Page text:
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Friday, April 24, 2015

The Money Management Newsletter - Bulletin

The Money Management Newsletter - Bulletin

How to fix RRSP overcontributions
By Jessica Bruno, December 5, 2014
Why read this?
  • You have an RRSP
  • You’ve exceeded your contribution limit
What’s an overcontribution?

If you have undeducted RRSP contributions exceeding your deduction limit by more than $2,000, you’ve overcontributed.

What to do

STEP ONE: Decide whether or not to withdraw the money.

Canada Revenue Agency (CRA) may penalize overcontributions above the $2,000 cushion by 1% of the excess amount per month, but you aren’t obligated to withdraw the money, says Sandy Kirkwood-Pearce, owner and president of Sleegers Kirkwood-Pearce. “If the investment is doing really well, the consequences of the overpayment penalty […] might be overshadowed,” she says.

STEP TWO: If you decide to remove the money, ask CRA to waive withholding tax.

  1. Use Part 1 of Form T3012A Tax Deduction Waiver on the Refund of your Unused RRSP, PRPP, SPP, or RRIF Contributions made in ___ (year) to calculate the amount the RRSP administrator can refund without withholding tax.
  2. Under Part 2, designate which RRSP to withdraw the money from, and a destination account.
  3. Attach proof of the overcontributions, such as certified copies of receipts, and send four copies of the form to CRA.
  4. If CRA approves, it will return three signed copies of the form.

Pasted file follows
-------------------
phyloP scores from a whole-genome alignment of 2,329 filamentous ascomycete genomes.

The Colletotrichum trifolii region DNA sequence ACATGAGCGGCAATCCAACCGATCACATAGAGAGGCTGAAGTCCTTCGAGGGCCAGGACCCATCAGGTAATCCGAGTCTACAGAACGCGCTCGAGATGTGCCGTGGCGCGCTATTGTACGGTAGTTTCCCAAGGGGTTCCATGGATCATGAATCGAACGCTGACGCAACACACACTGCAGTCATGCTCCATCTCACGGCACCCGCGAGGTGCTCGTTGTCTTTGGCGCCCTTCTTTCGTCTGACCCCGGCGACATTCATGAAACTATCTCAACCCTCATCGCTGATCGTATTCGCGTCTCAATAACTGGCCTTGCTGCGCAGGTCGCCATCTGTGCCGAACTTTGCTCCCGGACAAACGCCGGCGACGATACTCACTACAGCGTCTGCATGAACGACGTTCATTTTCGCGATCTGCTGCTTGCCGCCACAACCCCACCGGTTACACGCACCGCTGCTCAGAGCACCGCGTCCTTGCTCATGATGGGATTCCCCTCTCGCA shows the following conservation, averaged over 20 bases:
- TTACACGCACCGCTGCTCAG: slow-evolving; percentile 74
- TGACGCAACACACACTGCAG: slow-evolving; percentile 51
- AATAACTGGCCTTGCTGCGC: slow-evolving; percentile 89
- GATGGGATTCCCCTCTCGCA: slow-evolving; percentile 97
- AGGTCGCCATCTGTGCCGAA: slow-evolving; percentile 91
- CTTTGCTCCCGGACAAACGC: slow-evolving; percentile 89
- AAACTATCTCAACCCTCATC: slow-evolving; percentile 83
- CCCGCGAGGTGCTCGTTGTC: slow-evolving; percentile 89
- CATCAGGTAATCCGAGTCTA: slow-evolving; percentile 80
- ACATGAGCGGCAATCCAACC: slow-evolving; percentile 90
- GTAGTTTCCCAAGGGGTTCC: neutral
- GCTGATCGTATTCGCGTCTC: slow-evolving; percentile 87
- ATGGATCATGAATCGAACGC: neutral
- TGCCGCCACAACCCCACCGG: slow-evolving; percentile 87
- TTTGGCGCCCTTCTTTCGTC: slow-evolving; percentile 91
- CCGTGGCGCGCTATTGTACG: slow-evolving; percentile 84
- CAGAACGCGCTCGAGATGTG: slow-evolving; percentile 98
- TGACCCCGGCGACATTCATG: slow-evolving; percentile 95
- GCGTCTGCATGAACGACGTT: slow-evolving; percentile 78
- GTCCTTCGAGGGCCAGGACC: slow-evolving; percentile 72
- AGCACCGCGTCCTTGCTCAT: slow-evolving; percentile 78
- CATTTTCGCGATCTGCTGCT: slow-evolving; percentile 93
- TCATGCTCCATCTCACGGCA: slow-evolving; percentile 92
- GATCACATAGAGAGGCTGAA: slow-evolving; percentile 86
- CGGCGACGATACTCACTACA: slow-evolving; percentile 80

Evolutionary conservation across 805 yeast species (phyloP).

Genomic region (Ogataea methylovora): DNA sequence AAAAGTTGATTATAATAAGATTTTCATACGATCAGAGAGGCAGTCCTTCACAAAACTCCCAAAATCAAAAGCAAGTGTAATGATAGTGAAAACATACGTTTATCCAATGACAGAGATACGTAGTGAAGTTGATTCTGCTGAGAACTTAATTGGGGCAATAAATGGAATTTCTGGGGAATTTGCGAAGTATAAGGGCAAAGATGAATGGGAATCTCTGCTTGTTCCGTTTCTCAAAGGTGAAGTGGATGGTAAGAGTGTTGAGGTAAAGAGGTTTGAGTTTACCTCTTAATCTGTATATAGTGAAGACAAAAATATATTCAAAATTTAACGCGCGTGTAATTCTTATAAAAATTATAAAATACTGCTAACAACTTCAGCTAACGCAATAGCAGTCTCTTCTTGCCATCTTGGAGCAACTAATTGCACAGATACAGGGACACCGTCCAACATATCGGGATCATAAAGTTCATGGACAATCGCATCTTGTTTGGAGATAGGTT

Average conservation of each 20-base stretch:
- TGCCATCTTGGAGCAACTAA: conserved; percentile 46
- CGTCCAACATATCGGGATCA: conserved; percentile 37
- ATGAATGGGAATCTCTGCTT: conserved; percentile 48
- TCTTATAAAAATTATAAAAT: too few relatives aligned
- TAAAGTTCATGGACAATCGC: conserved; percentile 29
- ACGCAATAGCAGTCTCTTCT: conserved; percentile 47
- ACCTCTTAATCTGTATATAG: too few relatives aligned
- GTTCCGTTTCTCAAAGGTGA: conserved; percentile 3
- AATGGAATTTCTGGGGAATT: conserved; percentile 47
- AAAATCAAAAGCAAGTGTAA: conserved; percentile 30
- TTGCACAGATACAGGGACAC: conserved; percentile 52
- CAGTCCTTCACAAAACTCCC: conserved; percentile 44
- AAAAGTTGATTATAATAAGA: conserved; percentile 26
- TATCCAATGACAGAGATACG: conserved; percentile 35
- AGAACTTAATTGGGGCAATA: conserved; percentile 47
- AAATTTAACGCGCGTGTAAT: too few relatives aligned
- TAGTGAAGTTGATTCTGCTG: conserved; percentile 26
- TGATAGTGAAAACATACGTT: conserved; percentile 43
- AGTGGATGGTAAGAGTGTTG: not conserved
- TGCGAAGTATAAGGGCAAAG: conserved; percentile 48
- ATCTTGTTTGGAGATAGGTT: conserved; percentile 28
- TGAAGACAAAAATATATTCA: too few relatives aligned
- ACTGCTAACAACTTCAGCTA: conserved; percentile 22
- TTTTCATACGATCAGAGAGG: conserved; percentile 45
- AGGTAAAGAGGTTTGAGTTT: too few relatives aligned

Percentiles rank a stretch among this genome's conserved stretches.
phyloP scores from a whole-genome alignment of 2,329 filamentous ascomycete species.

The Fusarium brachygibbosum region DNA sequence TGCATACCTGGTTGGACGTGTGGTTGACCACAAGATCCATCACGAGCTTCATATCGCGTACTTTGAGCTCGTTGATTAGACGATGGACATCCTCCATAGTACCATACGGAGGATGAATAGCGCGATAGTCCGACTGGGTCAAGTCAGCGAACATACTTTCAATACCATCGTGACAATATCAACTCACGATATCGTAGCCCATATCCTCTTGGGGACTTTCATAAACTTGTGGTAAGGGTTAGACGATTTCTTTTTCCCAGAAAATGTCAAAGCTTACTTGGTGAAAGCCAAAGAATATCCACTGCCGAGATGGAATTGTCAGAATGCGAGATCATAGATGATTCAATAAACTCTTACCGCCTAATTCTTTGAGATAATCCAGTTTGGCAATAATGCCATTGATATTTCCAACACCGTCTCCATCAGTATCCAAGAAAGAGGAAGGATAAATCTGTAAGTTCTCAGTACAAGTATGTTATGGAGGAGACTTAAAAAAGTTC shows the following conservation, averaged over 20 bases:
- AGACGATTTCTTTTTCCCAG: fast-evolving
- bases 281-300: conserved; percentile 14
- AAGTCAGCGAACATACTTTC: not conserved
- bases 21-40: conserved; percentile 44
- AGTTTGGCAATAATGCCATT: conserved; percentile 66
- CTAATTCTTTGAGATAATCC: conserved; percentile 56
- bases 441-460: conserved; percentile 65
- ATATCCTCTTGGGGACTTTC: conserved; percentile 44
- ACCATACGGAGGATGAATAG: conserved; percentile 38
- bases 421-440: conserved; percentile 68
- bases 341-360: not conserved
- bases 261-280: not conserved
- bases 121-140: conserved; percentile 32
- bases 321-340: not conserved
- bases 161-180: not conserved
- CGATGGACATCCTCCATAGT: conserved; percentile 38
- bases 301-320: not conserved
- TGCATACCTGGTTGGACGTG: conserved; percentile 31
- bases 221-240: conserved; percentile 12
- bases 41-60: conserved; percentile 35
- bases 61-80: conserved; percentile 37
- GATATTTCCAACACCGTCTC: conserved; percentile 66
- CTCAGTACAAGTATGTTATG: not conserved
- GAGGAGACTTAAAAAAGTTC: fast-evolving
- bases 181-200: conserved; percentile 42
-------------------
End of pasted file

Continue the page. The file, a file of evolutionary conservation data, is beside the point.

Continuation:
5. Send the copies to your financial institution.
  6. Once the withdrawal is done, the institution will return two copies.
TIP: Filling out the T3012 may not be worth the time, or the accountant’s fees, if there’s little tax to be withheld, says Karen Slezak, a tax partner at Crowe Soberman LLP. “Withdraw the overcontribution and don’t worry that there will be some withholding tax,” she says. The tax withheld will count toward your annual tax return. Take the money out in batches under $5,000 to minimize withholding tax, Slezak adds.

STEP THREE: Ask CRA to waive the 1% monthly excess contribution tax.

- CRA may approve your request, if:

  1. your excess contributions arose due to a reasonable error; and
  2. you’re withdrawing, or have withdrawn, the excess contributions.
- To make a request fill out Form RC4288 Request for Taxpayer Relief – Cancel or Waive Penalties or Interest or write to CRA explaining:

i. why the error was made, and why it’s reasonable; and

ii. any steps you’ve taken to eliminate the excess contributions. Include copies of supporting documents, such as RRSP statements, that show you have withdrawn the excess funds, and any correspondence related to the error.

STEP FOUR: If CRA assesses the unused contribution room as a negative amount, you received gift money in your RRSP or you contributed money to your partner’s RRSP without claiming a tax deduction, you may have to submit Form T1-OVP Individual Tax Return for RRSP Excess Contributions.

  1. Determine whether you should submit the form with CRA’s T1-OVP quiz.
  2. If necessary, complete Form T1-OVP.
  3. Send CRA the form and outstanding tax.
WARNING: Payment is due 90 days after the end of the tax year. Starting on day 91, CRA charges compound daily interest on unpaid tax or penalties, a late filing penalty of 5% of the balance owing, and 1% of the balance for every month a return is late.

STEP 5: Complete your annual return.

  • If you paid withholding tax:
    • Fill out form T746 Calculating Your Deduction for Refund of Unused RRSP Contributions.
i. Enter the amount on Line 11 of the T746 on Line 232 of the return.

TIP: Complete a separate T476 for each year of overcontributions.

  • Write the amount in Box 20 of your T4RSP Statement of RRSP Income slip on Line 129 of the return.
  • Submit the T746 and T4RSP with your return.
  • If you didn’t pay withholding tax and have already filed the T1-OVP, complete your return as usual, says Kirkwood-Pearce.